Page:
China plans maritime, space projects in next five years

Updated: 2015-11-12 20:28


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BEIJING - China will launch key maritime, space and Internet projects for integration of the country's military and civilian resources in the next five years, a senior officer said.

"China is on its way to building itself into a maritime, space and cyber power," said Xu Qiliang, vice chairman of the Central Military Commission (CMC), in a signed article in Thursday's People's Daily.

Calling the seas, space and the Internet "strategic fields for military competition" and "commanding grounds for boosting economic and sci-tech development," Xu said concerted efforts from the whole nation and armed forces are needed to achieve major progress.

China has set up several incubators for the aerospace industry to assist growth and technology transfer in Beijing, Shanghai, Shaanxi and Sichuan.

The country's Tianhe supercomputer series and the BeiDou Navigation Satellite System have improved the development of national defense, society and economy.

"China will next move to break the traditional dualistic structure that isolates the military from the civilian... while promoting joint construction and use of technology, talent and infrastructure," Xu said.

The country will, for example, integrate scattered military and civilian space infrastructure and build a unified national public aerospace network open to both civilian government and the armed forces.

Vowing strong capital input and policy support, Xu said authorities will also select several areas of strategic importance to set up innovation demonstration zones.

The current Communist Party of China (CPC) leadership has promoted a national strategy of "deepening integration of military and civilian development" since it took the helm in late 2012.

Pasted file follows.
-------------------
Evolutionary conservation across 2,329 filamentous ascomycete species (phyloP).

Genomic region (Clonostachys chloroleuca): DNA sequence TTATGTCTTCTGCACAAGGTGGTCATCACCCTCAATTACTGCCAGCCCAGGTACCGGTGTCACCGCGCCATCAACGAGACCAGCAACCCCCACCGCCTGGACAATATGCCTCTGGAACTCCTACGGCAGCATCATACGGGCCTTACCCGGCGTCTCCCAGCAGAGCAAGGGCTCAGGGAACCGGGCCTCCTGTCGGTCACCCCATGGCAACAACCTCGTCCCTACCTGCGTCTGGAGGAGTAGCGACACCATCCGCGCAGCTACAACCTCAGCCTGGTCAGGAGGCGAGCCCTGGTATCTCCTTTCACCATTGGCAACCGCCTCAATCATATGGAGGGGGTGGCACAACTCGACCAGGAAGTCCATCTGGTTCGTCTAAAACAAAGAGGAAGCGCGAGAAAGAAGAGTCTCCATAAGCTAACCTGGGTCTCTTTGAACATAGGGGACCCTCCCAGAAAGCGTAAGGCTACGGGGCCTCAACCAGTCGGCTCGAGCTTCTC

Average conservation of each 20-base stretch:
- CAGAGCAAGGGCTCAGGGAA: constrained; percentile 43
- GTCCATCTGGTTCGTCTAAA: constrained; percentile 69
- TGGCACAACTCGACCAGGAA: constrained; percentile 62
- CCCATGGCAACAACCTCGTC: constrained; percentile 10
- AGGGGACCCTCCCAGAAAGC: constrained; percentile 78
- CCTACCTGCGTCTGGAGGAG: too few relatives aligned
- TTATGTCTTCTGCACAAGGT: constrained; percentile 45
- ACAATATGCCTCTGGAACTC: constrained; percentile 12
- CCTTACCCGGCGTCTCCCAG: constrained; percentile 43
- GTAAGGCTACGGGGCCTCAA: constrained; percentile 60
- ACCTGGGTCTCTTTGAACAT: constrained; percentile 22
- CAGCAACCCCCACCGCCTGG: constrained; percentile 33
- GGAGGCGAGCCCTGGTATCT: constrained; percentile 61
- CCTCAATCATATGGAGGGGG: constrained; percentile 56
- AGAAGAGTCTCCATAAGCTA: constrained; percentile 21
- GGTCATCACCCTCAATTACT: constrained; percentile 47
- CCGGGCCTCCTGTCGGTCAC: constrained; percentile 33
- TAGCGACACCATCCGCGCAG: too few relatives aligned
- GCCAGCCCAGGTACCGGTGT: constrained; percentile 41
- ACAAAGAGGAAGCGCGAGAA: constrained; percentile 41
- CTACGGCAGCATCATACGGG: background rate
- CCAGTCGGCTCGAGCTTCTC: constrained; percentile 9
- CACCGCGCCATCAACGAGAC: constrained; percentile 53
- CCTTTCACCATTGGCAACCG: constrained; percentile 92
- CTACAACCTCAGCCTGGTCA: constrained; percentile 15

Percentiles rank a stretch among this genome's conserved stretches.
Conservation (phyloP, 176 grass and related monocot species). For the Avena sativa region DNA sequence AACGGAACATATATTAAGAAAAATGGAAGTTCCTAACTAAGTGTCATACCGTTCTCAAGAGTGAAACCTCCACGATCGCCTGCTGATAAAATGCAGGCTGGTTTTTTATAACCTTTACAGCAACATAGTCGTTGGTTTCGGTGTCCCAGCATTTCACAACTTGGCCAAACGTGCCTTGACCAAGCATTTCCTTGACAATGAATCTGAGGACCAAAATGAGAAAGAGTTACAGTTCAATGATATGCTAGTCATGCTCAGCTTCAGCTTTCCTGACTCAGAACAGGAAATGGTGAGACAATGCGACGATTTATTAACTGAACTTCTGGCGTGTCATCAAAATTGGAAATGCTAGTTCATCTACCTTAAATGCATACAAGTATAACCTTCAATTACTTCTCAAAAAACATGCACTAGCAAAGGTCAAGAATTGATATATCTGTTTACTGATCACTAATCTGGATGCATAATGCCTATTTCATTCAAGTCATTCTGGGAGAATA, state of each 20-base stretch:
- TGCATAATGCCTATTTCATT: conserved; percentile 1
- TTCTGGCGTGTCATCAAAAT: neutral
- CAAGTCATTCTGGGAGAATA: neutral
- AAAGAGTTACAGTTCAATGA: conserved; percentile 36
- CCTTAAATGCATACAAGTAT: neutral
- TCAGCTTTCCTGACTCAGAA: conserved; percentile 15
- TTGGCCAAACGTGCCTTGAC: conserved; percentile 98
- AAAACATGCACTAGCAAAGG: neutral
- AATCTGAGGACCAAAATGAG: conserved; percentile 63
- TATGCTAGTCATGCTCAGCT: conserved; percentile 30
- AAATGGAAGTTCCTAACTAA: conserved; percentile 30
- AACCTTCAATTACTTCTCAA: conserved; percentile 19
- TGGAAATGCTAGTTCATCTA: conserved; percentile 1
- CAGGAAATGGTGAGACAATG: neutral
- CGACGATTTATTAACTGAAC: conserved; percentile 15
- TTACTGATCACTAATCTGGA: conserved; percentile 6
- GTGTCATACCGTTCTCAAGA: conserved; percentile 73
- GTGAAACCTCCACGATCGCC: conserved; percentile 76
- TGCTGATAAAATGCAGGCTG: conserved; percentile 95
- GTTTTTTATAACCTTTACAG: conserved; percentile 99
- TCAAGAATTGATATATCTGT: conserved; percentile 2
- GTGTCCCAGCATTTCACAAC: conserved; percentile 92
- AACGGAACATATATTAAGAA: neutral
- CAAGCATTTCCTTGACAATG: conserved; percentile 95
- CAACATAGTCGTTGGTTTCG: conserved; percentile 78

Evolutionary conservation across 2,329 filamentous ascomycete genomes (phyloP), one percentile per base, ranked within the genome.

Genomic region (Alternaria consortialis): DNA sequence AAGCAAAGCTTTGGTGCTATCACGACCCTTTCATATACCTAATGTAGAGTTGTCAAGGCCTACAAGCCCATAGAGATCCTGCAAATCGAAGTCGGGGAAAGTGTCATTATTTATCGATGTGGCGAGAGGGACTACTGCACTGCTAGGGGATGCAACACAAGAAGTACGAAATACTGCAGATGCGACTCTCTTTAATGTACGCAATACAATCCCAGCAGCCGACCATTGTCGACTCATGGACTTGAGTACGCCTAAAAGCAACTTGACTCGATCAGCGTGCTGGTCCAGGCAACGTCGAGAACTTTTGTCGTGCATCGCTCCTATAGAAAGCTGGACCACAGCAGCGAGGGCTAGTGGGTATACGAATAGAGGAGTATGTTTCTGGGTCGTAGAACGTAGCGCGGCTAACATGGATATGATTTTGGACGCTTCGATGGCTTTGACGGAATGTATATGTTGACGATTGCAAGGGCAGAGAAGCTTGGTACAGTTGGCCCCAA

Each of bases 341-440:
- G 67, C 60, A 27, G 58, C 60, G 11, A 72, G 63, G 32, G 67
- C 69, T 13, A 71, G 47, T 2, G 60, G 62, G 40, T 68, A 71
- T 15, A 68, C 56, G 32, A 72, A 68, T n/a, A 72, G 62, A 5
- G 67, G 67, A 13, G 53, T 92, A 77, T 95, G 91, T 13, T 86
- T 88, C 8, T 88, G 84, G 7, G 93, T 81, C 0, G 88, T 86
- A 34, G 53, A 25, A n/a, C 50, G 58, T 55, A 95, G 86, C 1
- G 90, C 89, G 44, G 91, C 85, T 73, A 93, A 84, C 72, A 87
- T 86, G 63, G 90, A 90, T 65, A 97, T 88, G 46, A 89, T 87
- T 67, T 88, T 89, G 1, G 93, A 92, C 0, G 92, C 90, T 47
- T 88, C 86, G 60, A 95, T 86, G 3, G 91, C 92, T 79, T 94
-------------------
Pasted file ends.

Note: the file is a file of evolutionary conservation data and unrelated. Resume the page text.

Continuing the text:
Goals for the strategy were outlined in a proposal adopted by the CPC late last month for China's next five-year development plan, saying a sound governing system, policies, rules, laws and plans should be put into place by 2020.

Integrated military and civilian development is "an inevitable choice for China to ensure security and development while increasing wealth and building a strong army," Xu wrote. He added that other countries have adopted a similar approach.

The U.S. Manhattan project and Apollo program and China's great undertakings such as the Shenzhou space craft and Chang'e moon probe show that great economic and social benefits can arise from integrated economic and national defense projects, Xu said.

"Our country is going from large to powerful and is proceeding to the center of the world stage," he wrote in the article. "External pressures are becoming greater, and risks and challenges are also growing."

"We must improve our economic, technological and national defense capabilities at the same time, otherwise we will be large, but not powerful -- appearing strong but actually weak. The national revival would risk being interrupted," he said.